WASHINGTON — The House Jan. 6 committee on Tuesday tied Donald Trump to leaders of the violent assault on the Capitol and revealed that a march on the building was long a part of his planned coup to remain in power despite losing reelection.
Committee Chair Bennie Thompson said it is the responsibility of leaders in a democracy to accept the results of an election they lose and tell their supporters that it is over and time to move on and work toward the next election.
“He went the opposite way. He seized on the anger that he already stoked,” said Thompson, a Mississippi Democrat. “Donald Trump summoned a mob to Washington, D.C., and ultimately spurred that mob to wage a violent attack.”
Committee member Jamie Raskin, a Democrat from Maryland, said Trump and his allies pushed to overturn the election on Jan. 6, with Trump on the inside leaning on Vice President Mike Pence to simply throw out votes from states Trump had narrowly lost and declare Trump the winner; with extremist groups like the Proud Boys and the Oath Keepers on the outside plotting to attack, invade and occupy the Capitol; and with Trump’s enraged mob on its way to the Capitol to demonstrate Trump’s strength.
“All of these efforts would converge and explode on Jan. 6,” Raskin said.
Stephen Ayres, 39, one of the hundreds of Trump supporters who were arrested and charged with illegally entering the Capitol, said he came to Washington specifically because Trump told him to and then marched on the Capitol for the same reason.
“The president got everybody riled up. Told everybody to go down,” he testified Tuesday, adding that he had previously been focused on his family and his job at a cabinet-making company. He said he only left the Capitol after Trump’s eventual tweet asking his supporters to do so.
“If I had done that earlier in the day … I wouldn’t be in this bad situation,” said Ayres, who last month pleaded guilty in federal court. “I lost my job since all this happened. ... It changed my life. Not for the good.”
A second witness, former Oath Keepers publicist Jason Van Tatenhove, said the group was pushing for Trump to invoke the Insurrection Act so they could participate in Trump’s coup attempt. He pointed out that Trump’s mob had set up a gallows with which to hang the vice president.
“This could have been the spark that could have started another civil war, and no one would have won that,” he said.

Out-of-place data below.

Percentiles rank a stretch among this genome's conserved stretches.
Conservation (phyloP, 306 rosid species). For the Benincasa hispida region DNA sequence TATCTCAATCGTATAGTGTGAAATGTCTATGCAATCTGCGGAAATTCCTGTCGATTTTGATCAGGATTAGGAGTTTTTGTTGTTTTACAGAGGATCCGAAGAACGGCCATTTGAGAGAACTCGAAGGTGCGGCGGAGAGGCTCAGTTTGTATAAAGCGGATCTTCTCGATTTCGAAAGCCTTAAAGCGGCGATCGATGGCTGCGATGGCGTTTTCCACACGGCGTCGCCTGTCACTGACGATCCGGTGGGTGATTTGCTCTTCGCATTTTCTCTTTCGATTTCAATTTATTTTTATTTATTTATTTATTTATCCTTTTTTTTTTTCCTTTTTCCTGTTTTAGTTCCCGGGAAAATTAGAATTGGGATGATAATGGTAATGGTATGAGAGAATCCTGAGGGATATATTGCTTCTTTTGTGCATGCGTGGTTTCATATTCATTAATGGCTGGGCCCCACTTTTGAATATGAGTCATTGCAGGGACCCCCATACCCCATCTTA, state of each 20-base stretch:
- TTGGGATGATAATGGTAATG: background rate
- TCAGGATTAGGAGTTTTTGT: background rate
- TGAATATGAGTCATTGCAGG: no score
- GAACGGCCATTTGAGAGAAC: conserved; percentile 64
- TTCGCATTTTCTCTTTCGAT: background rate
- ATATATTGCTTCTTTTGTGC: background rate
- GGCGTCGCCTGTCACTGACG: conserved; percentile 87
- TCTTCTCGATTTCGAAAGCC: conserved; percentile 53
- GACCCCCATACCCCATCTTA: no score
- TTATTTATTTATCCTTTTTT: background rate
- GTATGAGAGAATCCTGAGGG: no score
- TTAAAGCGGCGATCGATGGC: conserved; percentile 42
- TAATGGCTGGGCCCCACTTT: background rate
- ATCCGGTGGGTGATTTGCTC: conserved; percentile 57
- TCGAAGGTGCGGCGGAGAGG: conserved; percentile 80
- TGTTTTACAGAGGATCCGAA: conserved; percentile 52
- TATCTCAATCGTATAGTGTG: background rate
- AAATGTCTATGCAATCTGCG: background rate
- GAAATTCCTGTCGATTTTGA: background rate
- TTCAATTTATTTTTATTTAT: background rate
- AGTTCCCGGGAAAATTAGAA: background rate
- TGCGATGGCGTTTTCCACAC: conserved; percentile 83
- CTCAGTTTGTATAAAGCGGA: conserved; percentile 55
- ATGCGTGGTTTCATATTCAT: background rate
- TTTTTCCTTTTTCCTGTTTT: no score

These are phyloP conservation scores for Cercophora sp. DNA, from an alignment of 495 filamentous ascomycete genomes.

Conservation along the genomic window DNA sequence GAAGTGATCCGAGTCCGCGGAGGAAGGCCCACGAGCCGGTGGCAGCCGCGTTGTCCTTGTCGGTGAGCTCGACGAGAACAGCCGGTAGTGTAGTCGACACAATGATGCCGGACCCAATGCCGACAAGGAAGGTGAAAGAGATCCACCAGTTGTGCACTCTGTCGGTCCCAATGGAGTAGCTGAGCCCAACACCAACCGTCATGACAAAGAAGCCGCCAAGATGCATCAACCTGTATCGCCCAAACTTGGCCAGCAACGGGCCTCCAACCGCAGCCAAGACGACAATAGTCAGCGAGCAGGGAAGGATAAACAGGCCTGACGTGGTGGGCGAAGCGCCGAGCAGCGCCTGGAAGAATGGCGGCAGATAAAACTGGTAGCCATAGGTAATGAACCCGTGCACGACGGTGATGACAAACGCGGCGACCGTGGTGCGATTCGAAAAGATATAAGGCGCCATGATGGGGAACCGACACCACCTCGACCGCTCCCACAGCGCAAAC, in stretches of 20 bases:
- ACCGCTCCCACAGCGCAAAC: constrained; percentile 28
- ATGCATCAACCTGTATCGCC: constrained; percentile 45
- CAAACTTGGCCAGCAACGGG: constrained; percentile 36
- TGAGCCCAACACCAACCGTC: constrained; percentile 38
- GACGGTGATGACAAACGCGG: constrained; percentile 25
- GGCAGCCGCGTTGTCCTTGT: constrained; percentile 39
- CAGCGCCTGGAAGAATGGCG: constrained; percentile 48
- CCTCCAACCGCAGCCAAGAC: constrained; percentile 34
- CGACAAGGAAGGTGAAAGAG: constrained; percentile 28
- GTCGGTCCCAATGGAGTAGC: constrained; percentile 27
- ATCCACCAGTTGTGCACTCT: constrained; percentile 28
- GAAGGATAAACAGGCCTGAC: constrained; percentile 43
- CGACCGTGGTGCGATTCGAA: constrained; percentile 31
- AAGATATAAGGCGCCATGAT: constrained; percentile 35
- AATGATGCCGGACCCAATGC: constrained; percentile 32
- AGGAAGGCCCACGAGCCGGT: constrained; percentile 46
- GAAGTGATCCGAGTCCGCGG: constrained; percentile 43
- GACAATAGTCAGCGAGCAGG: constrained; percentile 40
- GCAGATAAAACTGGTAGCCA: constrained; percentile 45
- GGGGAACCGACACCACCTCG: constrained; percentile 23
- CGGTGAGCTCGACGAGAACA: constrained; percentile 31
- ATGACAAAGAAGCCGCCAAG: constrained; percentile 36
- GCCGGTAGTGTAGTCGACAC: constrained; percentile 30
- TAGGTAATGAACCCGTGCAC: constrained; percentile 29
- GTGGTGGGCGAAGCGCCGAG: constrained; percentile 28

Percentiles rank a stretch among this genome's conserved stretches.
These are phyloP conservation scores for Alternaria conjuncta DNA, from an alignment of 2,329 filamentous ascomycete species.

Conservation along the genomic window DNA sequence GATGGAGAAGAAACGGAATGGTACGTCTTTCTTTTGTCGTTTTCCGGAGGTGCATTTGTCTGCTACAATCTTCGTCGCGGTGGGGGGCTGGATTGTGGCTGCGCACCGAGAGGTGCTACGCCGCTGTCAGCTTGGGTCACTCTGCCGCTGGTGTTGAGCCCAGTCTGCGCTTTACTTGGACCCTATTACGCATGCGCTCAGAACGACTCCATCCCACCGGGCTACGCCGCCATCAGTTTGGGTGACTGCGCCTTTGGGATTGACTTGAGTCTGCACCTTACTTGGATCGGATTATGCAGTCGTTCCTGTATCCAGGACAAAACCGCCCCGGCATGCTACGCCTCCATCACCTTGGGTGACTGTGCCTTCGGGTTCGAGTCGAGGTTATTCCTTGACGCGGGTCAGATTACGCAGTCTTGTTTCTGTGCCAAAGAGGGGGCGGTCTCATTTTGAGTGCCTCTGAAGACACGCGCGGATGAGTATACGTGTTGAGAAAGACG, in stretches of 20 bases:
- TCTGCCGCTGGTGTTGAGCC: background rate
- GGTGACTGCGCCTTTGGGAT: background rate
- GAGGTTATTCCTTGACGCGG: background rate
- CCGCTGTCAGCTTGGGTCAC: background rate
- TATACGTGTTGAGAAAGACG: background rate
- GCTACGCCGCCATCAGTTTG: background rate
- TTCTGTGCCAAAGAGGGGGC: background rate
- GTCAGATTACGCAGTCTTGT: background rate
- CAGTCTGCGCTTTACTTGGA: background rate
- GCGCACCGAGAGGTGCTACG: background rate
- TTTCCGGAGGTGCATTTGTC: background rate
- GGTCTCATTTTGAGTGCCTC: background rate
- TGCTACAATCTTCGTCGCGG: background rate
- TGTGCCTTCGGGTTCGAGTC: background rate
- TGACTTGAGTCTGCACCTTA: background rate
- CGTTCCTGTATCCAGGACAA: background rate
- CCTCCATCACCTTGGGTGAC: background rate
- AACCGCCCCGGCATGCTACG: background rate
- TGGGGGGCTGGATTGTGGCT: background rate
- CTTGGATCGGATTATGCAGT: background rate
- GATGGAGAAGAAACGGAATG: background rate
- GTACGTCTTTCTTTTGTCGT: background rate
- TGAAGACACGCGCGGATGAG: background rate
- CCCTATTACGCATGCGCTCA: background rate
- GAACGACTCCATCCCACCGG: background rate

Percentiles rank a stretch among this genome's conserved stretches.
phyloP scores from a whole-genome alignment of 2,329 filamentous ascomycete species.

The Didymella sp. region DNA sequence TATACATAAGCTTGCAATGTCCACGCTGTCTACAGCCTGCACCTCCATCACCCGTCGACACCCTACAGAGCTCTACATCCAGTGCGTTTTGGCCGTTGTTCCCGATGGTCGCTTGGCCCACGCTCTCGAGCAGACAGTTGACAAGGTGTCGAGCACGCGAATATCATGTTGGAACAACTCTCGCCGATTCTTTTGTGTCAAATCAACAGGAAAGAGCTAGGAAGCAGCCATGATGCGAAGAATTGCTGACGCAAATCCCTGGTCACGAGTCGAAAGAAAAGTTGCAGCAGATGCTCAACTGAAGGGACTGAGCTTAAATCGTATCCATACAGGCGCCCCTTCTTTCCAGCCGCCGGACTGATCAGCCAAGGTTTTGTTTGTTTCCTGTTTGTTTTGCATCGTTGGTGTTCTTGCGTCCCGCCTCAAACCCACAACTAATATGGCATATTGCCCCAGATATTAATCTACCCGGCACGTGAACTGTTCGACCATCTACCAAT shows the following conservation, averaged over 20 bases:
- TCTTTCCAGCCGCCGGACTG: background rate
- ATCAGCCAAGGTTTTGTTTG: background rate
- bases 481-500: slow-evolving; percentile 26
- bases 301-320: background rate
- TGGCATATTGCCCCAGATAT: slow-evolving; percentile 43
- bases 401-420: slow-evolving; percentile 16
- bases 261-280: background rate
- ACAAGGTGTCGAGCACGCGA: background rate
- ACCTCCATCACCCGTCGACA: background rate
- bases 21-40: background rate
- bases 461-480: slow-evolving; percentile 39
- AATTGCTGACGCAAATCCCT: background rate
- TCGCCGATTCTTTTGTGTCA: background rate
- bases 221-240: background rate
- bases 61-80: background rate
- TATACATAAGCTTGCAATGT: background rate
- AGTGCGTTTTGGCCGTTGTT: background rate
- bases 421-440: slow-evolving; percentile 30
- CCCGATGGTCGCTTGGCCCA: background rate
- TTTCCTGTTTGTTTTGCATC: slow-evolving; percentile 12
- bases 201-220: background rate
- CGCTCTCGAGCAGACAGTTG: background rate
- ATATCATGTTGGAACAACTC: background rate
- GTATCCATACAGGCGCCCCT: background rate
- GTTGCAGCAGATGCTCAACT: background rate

Rep. Stephanie Murphy, a Florida Democrat, revealed communications from Trump supporters Kylie Kremer and Ali Alexander showing that they knew the plan was to have a march to the Capitol all along, although that was to have been revealed only when Trump called to do so in his rally speech.
“POTUS is just going to call for it ‘unexpectedly,’” Kremer wrote in a text message to pillowmonger and Trump supporter Mike Lindell.
Murphy also showed a draft Trump tweet that the committee obtained from the National Archives advertising the rally. The draft ended: “March to the Capitol after. Stop the Steal!!”
She then laid out the discussion among Trump’s staffers regarding his desire to call on Pence to overturn the election for him. White House lawyers urged that language be removed from his Jan. 6 speech, and it was ― until Trump had yet another conversation with Pence to make him do what he wanted and failed.
He then demanded that wording be reinserted, which it was.
Murphy said Trump then ad-libbed during the speech itself. “A single scripted reference to Mike Pence became eight,” she said.
The committee began sharing video clips Tuesday of its eight-hour session taking testimony from Trump’s White House counsel Pat Cipollone, including a statement that Trump should have accepted the election loss. “Did I believe that he should have conceded the election at a point in time? Yes, I did,” he said in a clip.
Raskin explained how Trump pushed his administration officials to seize the voting machines. Trump Attorney General Bill Barr said he was asked to do this and told Trump: “Absolutely not,” according to a video clip of testimony.